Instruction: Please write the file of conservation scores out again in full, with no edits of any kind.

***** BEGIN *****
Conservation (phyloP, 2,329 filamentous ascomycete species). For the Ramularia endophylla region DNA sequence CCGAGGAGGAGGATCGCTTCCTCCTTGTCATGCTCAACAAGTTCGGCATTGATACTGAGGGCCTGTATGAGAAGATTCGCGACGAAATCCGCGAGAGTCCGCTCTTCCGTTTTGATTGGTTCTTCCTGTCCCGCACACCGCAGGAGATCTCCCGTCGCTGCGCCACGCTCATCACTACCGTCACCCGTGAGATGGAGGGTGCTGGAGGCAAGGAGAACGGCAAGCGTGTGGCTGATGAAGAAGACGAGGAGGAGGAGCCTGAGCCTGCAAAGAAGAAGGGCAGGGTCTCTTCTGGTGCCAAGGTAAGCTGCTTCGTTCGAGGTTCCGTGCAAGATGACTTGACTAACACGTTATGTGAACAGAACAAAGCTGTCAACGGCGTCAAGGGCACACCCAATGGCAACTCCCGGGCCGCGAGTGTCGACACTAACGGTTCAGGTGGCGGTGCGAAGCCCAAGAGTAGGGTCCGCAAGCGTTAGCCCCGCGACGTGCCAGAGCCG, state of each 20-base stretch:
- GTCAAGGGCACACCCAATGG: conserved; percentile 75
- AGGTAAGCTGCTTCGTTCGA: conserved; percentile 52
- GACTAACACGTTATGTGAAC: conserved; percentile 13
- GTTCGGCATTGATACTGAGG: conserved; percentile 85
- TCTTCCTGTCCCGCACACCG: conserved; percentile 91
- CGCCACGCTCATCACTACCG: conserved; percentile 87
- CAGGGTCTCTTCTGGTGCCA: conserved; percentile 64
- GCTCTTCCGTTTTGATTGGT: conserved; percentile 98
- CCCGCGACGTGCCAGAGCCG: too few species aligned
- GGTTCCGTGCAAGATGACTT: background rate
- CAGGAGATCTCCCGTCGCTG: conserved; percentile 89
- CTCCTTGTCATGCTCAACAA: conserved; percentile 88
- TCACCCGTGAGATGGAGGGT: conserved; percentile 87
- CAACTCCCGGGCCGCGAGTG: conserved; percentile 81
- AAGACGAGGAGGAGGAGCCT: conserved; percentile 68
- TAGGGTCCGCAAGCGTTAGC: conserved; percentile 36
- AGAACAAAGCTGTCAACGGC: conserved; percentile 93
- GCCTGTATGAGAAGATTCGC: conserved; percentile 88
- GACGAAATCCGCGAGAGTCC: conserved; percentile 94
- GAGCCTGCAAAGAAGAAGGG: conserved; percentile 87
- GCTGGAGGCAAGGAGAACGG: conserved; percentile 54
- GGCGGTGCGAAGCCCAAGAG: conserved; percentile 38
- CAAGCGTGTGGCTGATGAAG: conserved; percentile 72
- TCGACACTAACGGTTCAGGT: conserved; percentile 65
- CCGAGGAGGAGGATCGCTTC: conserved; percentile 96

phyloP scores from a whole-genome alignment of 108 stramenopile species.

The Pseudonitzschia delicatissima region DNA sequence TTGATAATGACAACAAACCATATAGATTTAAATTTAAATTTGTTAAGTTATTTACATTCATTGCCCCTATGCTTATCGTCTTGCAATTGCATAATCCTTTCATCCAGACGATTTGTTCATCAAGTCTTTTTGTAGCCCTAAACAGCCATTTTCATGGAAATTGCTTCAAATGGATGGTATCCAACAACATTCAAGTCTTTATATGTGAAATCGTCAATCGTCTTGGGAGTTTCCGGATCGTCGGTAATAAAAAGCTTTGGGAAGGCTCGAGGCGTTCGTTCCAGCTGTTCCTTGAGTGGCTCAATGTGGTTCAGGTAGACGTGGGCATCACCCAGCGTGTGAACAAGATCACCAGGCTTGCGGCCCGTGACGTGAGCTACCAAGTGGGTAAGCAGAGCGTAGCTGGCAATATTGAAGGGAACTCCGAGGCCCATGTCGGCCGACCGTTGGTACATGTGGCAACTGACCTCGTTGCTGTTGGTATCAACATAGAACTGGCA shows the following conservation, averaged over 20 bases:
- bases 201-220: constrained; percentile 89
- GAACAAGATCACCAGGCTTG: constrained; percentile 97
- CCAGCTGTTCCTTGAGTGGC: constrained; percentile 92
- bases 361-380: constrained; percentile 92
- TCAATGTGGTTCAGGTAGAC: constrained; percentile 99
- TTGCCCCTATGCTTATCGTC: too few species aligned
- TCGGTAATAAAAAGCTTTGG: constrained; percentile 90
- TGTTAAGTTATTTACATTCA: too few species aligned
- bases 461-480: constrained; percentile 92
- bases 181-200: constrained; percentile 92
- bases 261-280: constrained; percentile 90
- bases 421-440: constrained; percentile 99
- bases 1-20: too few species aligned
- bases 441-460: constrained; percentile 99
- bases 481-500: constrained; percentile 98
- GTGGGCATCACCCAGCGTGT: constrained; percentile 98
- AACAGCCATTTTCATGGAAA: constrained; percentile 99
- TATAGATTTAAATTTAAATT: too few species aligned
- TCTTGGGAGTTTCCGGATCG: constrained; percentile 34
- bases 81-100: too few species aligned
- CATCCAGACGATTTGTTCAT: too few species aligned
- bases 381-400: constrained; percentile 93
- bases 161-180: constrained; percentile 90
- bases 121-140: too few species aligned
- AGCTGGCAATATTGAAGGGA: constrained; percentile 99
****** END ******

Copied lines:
Conservation (phyloP, 2,329 filamentous ascomycete species). For the Ramularia endophylla region DNA sequence CCGAGGAGGAGGATCGCTTCCTCCTTGTCATGCTCAACAAGTTCGGCATTGATACTGAGGGCCTGTATGAGAAGATTCGCGACGAAATCCGCGAGAGTCCGCTCTTCCGTTTTGATTGGTTCTTCCTGTCCCGCACACCGCAGGAGATCTCCCGTCGCTGCGCCACGCTCATCACTACCGTCACCCGTGAGATGGAGGGTGCTGGAGGCAAGGAGAACGGCAAGCGTGTGGCTGATGAAGAAGACGAGGAGGAGGAGCCTGAGCCTGCAAAGAAGAAGGGCAGGGTCTCTTCTGGTGCCAAGGTAAGCTGCTTCGTTCGAGGTTCCGTGCAAGATGACTTGACTAACACGTTATGTGAACAGAACAAAGCTGTCAACGGCGTCAAGGGCACACCCAATGGCAACTCCCGGGCCGCGAGTGTCGACACTAACGGTTCAGGTGGCGGTGCGAAGCCCAAGAGTAGGGTCCGCAAGCGTTAGCCCCGCGACGTGCCAGAGCCG, state of each 20-base stretch:
- GTCAAGGGCACACCCAATGG: conserved; percentile 75
- AGGTAAGCTGCTTCGTTCGA: conserved; percentile 52
- GACTAACACGTTATGTGAAC: conserved; percentile 13
- GTTCGGCATTGATACTGAGG: conserved; percentile 85
- TCTTCCTGTCCCGCACACCG: conserved; percentile 91
- CGCCACGCTCATCACTACCG: conserved; percentile 87
- CAGGGTCTCTTCTGGTGCCA: conserved; percentile 64
- GCTCTTCCGTTTTGATTGGT: conserved; percentile 98
- CCCGCGACGTGCCAGAGCCG: too few species aligned
- GGTTCCGTGCAAGATGACTT: background rate
- CAGGAGATCTCCCGTCGCTG: conserved; percentile 89
- CTCCTTGTCATGCTCAACAA: conserved; percentile 88
- TCACCCGTGAGATGGAGGGT: conserved; percentile 87
- CAACTCCCGGGCCGCGAGTG: conserved; percentile 81
- AAGACGAGGAGGAGGAGCCT: conserved; percentile 68
- TAGGGTCCGCAAGCGTTAGC: conserved; percentile 36
- AGAACAAAGCTGTCAACGGC: conserved; percentile 93
- GCCTGTATGAGAAGATTCGC: conserved; percentile 88
- GACGAAATCCGCGAGAGTCC: conserved; percentile 94
- GAGCCTGCAAAGAAGAAGGG: conserved; percentile 87
- GCTGGAGGCAAGGAGAACGG: conserved; percentile 54
- GGCGGTGCGAAGCCCAAGAG: conserved; percentile 38
- CAAGCGTGTGGCTGATGAAG: conserved; percentile 72
- TCGACACTAACGGTTCAGGT: conserved; percentile 65
- CCGAGGAGGAGGATCGCTTC: conserved; percentile 96

phyloP scores from a whole-genome alignment of 108 stramenopile species.

The Pseudonitzschia delicatissima region DNA sequence TTGATAATGACAACAAACCATATAGATTTAAATTTAAATTTGTTAAGTTATTTACATTCATTGCCCCTATGCTTATCGTCTTGCAATTGCATAATCCTTTCATCCAGACGATTTGTTCATCAAGTCTTTTTGTAGCCCTAAACAGCCATTTTCATGGAAATTGCTTCAAATGGATGGTATCCAACAACATTCAAGTCTTTATATGTGAAATCGTCAATCGTCTTGGGAGTTTCCGGATCGTCGGTAATAAAAAGCTTTGGGAAGGCTCGAGGCGTTCGTTCCAGCTGTTCCTTGAGTGGCTCAATGTGGTTCAGGTAGACGTGGGCATCACCCAGCGTGTGAACAAGATCACCAGGCTTGCGGCCCGTGACGTGAGCTACCAAGTGGGTAAGCAGAGCGTAGCTGGCAATATTGAAGGGAACTCCGAGGCCCATGTCGGCCGACCGTTGGTACATGTGGCAACTGACCTCGTTGCTGTTGGTATCAACATAGAACTGGCA shows the following conservation, averaged over 20 bases:
- bases 201-220: constrained; percentile 89
- GAACAAGATCACCAGGCTTG: constrained; percentile 97
- CCAGCTGTTCCTTGAGTGGC: constrained; percentile 92
- bases 361-380: constrained; percentile 92
- TCAATGTGGTTCAGGTAGAC: constrained; percentile 99
- TTGCCCCTATGCTTATCGTC: too few species aligned
- TCGGTAATAAAAAGCTTTGG: constrained; percentile 90
- TGTTAAGTTATTTACATTCA: too few species aligned
- bases 461-480: constrained; percentile 92
- bases 181-200: constrained; percentile 92
- bases 261-280: constrained; percentile 90
- bases 421-440: constrained; percentile 99
- bases 1-20: too few species aligned
- bases 441-460: constrained; percentile 99
- bases 481-500: constrained; percentile 98
- GTGGGCATCACCCAGCGTGT: constrained; percentile 98
- AACAGCCATTTTCATGGAAA: constrained; percentile 99
- TATAGATTTAAATTTAAATT: too few species aligned
- TCTTGGGAGTTTCCGGATCG: constrained; percentile 34
- bases 81-100: too few species aligned
- CATCCAGACGATTTGTTCAT: too few species aligned
- bases 381-400: constrained; percentile 93
- bases 161-180: constrained; percentile 90
- bases 121-140: too few species aligned
- AGCTGGCAATATTGAAGGGA: constrained; percentile 99